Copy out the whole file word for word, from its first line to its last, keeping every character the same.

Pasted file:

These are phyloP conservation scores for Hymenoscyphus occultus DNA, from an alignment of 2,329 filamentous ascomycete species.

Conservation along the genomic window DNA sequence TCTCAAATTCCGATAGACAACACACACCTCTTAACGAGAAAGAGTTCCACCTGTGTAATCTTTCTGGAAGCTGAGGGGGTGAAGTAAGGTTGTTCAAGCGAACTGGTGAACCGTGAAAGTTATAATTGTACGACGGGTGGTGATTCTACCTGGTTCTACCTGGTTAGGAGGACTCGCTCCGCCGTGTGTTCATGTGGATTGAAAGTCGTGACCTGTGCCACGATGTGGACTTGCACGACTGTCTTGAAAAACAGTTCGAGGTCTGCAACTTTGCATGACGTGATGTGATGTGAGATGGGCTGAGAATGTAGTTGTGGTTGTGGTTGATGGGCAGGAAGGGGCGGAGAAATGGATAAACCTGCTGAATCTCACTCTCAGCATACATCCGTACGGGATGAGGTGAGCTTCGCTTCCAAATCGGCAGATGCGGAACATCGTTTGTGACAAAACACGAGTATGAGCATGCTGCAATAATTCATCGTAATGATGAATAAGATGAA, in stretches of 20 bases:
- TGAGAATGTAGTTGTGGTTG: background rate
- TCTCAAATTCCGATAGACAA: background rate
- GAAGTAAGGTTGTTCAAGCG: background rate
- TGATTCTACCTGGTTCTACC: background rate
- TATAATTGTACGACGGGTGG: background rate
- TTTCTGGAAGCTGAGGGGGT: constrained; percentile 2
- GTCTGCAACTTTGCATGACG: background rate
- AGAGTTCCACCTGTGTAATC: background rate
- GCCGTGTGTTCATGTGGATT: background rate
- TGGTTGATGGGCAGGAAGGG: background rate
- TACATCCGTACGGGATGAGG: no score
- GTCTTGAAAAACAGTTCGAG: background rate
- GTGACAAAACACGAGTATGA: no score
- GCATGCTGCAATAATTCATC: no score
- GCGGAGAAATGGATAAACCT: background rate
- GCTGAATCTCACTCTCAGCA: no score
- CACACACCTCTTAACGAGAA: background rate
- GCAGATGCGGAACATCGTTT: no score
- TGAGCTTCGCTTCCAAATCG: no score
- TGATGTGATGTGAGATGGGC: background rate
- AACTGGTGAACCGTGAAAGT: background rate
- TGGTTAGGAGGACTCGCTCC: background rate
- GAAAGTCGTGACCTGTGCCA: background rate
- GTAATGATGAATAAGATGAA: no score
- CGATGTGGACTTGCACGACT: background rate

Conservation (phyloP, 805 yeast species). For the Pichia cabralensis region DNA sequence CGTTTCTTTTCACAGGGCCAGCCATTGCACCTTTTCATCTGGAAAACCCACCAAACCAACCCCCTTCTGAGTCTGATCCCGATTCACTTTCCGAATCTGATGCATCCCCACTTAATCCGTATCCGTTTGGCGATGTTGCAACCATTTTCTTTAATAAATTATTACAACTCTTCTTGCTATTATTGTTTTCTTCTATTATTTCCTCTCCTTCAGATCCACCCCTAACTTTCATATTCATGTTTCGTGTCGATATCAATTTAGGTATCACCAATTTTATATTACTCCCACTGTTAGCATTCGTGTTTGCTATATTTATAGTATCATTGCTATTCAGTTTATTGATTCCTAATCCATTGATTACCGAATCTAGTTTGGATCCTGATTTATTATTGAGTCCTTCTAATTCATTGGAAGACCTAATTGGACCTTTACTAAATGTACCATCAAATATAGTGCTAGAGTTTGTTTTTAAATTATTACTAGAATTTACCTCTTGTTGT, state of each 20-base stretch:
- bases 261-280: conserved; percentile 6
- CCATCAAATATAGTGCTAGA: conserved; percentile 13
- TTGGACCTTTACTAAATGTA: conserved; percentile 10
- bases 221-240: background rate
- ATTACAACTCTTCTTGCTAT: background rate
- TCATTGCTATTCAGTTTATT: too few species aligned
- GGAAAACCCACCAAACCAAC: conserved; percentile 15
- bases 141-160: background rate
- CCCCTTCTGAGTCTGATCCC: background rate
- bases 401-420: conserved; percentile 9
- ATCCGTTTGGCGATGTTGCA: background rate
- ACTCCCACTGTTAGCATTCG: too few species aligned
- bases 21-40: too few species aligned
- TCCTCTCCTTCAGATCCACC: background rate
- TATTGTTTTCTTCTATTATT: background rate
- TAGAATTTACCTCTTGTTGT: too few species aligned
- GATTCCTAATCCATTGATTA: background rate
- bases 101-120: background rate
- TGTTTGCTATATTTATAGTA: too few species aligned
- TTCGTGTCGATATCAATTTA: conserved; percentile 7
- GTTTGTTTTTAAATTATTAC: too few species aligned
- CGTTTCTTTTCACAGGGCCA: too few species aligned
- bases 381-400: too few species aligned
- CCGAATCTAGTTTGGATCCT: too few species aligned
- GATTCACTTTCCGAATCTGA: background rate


These are phyloP conservation scores for Hymenoscyphus occultus DNA, from an alignment of 2,329 filamentous ascomycete species.

Conservation along the genomic window DNA sequence TCTCAAATTCCGATAGACAACACACACCTCTTAACGAGAAAGAGTTCCACCTGTGTAATCTTTCTGGAAGCTGAGGGGGTGAAGTAAGGTTGTTCAAGCGAACTGGTGAACCGTGAAAGTTATAATTGTACGACGGGTGGTGATTCTACCTGGTTCTACCTGGTTAGGAGGACTCGCTCCGCCGTGTGTTCATGTGGATTGAAAGTCGTGACCTGTGCCACGATGTGGACTTGCACGACTGTCTTGAAAAACAGTTCGAGGTCTGCAACTTTGCATGACGTGATGTGATGTGAGATGGGCTGAGAATGTAGTTGTGGTTGTGGTTGATGGGCAGGAAGGGGCGGAGAAATGGATAAACCTGCTGAATCTCACTCTCAGCATACATCCGTACGGGATGAGGTGAGCTTCGCTTCCAAATCGGCAGATGCGGAACATCGTTTGTGACAAAACACGAGTATGAGCATGCTGCAATAATTCATCGTAATGATGAATAAGATGAA, in stretches of 20 bases:
- TGAGAATGTAGTTGTGGTTG: background rate
- TCTCAAATTCCGATAGACAA: background rate
- GAAGTAAGGTTGTTCAAGCG: background rate
- TGATTCTACCTGGTTCTACC: background rate
- TATAATTGTACGACGGGTGG: background rate
- TTTCTGGAAGCTGAGGGGGT: constrained; percentile 2
- GTCTGCAACTTTGCATGACG: background rate
- AGAGTTCCACCTGTGTAATC: background rate
- GCCGTGTGTTCATGTGGATT: background rate
- TGGTTGATGGGCAGGAAGGG: background rate
- TACATCCGTACGGGATGAGG: no score
- GTCTTGAAAAACAGTTCGAG: background rate
- GTGACAAAACACGAGTATGA: no score
- GCATGCTGCAATAATTCATC: no score
- GCGGAGAAATGGATAAACCT: background rate
- GCTGAATCTCACTCTCAGCA: no score
- CACACACCTCTTAACGAGAA: background rate
- GCAGATGCGGAACATCGTTT: no score
- TGAGCTTCGCTTCCAAATCG: no score
- TGATGTGATGTGAGATGGGC: background rate
- AACTGGTGAACCGTGAAAGT: background rate
- TGGTTAGGAGGACTCGCTCC: background rate
- GAAAGTCGTGACCTGTGCCA: background rate
- GTAATGATGAATAAGATGAA: no score
- CGATGTGGACTTGCACGACT: background rate

Conservation (phyloP, 805 yeast species). For the Pichia cabralensis region DNA sequence CGTTTCTTTTCACAGGGCCAGCCATTGCACCTTTTCATCTGGAAAACCCACCAAACCAACCCCCTTCTGAGTCTGATCCCGATTCACTTTCCGAATCTGATGCATCCCCACTTAATCCGTATCCGTTTGGCGATGTTGCAACCATTTTCTTTAATAAATTATTACAACTCTTCTTGCTATTATTGTTTTCTTCTATTATTTCCTCTCCTTCAGATCCACCCCTAACTTTCATATTCATGTTTCGTGTCGATATCAATTTAGGTATCACCAATTTTATATTACTCCCACTGTTAGCATTCGTGTTTGCTATATTTATAGTATCATTGCTATTCAGTTTATTGATTCCTAATCCATTGATTACCGAATCTAGTTTGGATCCTGATTTATTATTGAGTCCTTCTAATTCATTGGAAGACCTAATTGGACCTTTACTAAATGTACCATCAAATATAGTGCTAGAGTTTGTTTTTAAATTATTACTAGAATTTACCTCTTGTTGT, state of each 20-base stretch:
- bases 261-280: conserved; percentile 6
- CCATCAAATATAGTGCTAGA: conserved; percentile 13
- TTGGACCTTTACTAAATGTA: conserved; percentile 10
- bases 221-240: background rate
- ATTACAACTCTTCTTGCTAT: background rate
- TCATTGCTATTCAGTTTATT: too few species aligned
- GGAAAACCCACCAAACCAAC: conserved; percentile 15
- bases 141-160: background rate
- CCCCTTCTGAGTCTGATCCC: background rate
- bases 401-420: conserved; percentile 9
- ATCCGTTTGGCGATGTTGCA: background rate
- ACTCCCACTGTTAGCATTCG: too few species aligned
- bases 21-40: too few species aligned
- TCCTCTCCTTCAGATCCACC: background rate
- TATTGTTTTCTTCTATTATT: background rate
- TAGAATTTACCTCTTGTTGT: too few species aligned
- GATTCCTAATCCATTGATTA: background rate
- bases 101-120: background rate
- TGTTTGCTATATTTATAGTA: too few species aligned
- TTCGTGTCGATATCAATTTA: conserved; percentile 7
- GTTTGTTTTTAAATTATTAC: too few species aligned
- CGTTTCTTTTCACAGGGCCA: too few species aligned
- bases 381-400: too few species aligned
- CCGAATCTAGTTTGGATCCT: too few species aligned
- GATTCACTTTCCGAATCTGA: background rate